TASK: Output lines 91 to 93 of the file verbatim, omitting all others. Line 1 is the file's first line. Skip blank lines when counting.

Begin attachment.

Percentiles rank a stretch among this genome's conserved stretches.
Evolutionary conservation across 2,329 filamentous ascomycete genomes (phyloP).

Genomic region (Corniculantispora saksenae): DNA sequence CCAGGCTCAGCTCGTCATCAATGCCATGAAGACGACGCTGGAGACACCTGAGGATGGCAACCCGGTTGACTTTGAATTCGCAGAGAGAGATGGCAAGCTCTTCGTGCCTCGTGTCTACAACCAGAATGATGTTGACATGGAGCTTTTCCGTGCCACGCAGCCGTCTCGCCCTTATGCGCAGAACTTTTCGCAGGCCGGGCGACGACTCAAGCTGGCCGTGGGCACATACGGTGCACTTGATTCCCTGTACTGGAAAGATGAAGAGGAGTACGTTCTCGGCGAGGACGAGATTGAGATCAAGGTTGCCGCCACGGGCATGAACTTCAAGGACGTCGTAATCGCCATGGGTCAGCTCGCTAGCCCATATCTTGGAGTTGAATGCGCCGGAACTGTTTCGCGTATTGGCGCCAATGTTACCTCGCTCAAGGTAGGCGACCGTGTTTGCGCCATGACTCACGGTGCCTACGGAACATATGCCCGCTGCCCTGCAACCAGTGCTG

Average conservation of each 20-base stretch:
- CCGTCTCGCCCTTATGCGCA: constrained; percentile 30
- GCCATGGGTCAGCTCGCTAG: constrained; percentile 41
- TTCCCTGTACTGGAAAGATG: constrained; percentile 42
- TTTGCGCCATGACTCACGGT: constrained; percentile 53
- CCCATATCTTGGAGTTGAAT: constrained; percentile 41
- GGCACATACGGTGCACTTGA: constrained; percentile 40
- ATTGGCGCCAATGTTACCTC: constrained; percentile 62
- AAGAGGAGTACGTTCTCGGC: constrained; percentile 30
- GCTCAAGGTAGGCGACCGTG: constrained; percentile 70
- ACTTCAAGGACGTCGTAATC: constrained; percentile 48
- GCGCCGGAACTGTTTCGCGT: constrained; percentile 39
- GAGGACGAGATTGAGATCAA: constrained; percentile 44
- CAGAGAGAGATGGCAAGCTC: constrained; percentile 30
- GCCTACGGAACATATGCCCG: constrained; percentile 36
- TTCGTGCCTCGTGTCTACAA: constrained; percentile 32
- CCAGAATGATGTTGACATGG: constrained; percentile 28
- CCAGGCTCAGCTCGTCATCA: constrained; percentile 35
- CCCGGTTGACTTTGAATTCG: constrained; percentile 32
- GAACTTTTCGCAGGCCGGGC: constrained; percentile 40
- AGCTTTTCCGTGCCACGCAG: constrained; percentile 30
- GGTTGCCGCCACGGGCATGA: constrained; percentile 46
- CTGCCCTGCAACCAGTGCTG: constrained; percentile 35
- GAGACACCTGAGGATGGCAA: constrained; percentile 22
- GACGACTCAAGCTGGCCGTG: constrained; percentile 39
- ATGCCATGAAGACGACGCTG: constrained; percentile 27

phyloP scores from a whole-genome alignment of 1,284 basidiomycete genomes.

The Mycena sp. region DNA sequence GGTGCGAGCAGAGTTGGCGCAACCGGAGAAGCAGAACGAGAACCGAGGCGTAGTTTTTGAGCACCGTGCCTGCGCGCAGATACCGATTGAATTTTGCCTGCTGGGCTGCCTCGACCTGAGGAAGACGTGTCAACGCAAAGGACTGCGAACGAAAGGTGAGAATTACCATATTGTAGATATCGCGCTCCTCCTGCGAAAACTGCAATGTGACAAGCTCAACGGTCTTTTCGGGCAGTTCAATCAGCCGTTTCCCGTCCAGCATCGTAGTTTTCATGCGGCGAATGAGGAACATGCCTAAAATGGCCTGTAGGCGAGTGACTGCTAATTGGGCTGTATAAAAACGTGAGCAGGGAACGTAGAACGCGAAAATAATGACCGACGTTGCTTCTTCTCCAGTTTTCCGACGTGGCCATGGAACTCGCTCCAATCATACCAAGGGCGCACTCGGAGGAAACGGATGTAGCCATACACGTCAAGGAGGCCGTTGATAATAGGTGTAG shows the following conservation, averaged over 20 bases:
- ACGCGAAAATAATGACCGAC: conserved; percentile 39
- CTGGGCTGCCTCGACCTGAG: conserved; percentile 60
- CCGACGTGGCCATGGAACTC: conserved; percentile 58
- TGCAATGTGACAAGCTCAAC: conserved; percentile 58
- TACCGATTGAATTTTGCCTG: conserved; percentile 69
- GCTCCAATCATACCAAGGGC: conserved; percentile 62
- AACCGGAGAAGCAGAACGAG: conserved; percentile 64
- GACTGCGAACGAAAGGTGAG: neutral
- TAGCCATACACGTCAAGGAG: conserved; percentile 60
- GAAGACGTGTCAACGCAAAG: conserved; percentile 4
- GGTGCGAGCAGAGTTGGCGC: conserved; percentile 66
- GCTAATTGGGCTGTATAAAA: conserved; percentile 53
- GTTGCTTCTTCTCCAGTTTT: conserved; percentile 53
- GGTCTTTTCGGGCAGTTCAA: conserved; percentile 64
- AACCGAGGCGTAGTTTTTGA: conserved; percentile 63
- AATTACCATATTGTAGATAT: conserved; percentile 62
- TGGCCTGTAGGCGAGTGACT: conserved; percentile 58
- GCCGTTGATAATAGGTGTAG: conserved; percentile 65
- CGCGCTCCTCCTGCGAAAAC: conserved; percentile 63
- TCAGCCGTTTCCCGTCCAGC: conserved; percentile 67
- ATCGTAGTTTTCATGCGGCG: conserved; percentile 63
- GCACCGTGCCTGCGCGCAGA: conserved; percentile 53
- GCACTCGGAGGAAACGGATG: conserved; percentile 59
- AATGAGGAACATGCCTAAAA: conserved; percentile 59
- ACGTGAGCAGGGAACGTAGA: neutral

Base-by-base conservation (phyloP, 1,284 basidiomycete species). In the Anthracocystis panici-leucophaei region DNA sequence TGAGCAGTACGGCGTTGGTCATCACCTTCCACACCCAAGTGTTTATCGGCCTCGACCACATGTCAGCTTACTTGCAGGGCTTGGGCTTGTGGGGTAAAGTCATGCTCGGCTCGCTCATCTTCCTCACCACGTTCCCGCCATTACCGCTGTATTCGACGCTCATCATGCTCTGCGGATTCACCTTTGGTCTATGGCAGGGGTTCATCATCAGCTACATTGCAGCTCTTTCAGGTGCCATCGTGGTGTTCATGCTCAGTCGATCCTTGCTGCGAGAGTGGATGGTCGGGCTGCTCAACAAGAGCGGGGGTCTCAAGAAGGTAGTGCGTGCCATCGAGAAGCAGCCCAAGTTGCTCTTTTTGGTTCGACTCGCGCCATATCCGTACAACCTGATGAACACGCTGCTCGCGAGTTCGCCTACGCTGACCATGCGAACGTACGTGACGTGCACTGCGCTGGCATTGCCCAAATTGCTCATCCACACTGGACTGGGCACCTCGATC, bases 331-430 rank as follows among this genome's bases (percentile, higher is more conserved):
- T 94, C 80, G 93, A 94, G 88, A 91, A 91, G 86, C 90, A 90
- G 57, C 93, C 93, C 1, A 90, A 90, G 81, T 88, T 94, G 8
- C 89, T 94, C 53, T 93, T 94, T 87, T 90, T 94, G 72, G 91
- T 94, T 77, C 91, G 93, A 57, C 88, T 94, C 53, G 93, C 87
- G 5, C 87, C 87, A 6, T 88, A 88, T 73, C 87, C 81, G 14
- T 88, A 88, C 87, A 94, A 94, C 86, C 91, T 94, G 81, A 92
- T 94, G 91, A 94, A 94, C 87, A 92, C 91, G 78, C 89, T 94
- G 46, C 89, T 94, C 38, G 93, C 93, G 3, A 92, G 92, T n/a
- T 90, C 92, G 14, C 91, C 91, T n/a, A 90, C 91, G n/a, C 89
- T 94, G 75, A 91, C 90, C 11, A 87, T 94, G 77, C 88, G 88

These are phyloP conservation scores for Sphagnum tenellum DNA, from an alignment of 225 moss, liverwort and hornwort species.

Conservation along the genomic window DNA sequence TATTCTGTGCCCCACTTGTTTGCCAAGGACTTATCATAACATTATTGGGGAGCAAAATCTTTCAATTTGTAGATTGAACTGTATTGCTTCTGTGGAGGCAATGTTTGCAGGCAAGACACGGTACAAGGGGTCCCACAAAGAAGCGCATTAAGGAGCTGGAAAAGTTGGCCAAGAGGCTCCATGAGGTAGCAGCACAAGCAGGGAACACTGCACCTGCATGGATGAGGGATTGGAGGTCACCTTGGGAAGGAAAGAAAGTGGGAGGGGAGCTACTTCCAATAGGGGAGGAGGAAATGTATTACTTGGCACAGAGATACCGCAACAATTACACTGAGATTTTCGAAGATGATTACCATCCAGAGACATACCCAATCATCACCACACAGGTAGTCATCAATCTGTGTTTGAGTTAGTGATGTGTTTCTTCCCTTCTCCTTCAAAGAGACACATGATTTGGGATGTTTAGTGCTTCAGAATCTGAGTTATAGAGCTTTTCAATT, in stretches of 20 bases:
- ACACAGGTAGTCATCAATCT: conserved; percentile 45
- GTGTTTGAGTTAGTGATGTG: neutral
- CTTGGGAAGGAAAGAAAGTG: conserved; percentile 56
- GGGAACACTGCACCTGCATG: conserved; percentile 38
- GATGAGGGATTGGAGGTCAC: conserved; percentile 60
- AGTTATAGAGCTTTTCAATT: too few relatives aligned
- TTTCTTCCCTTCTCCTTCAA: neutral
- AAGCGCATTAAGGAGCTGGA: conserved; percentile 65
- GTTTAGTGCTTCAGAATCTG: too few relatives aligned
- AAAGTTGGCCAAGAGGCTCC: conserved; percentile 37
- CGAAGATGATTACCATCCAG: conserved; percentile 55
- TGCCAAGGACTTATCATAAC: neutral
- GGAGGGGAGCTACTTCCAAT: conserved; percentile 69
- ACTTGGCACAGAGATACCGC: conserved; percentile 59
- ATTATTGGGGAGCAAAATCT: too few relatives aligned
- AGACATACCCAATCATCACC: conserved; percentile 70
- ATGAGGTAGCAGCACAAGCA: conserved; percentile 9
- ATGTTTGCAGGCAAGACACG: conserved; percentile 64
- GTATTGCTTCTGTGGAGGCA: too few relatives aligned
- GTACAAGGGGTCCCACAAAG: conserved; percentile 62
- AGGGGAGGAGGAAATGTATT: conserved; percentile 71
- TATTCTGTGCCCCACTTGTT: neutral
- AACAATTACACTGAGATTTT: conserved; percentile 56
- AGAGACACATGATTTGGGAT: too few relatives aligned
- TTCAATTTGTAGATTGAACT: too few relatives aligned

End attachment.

- TATTCTGTGCCCCACTTGTT: neutral
- AACAATTACACTGAGATTTT: conserved; percentile 56
- AGAGACACATGATTTGGGAT: too few relatives aligned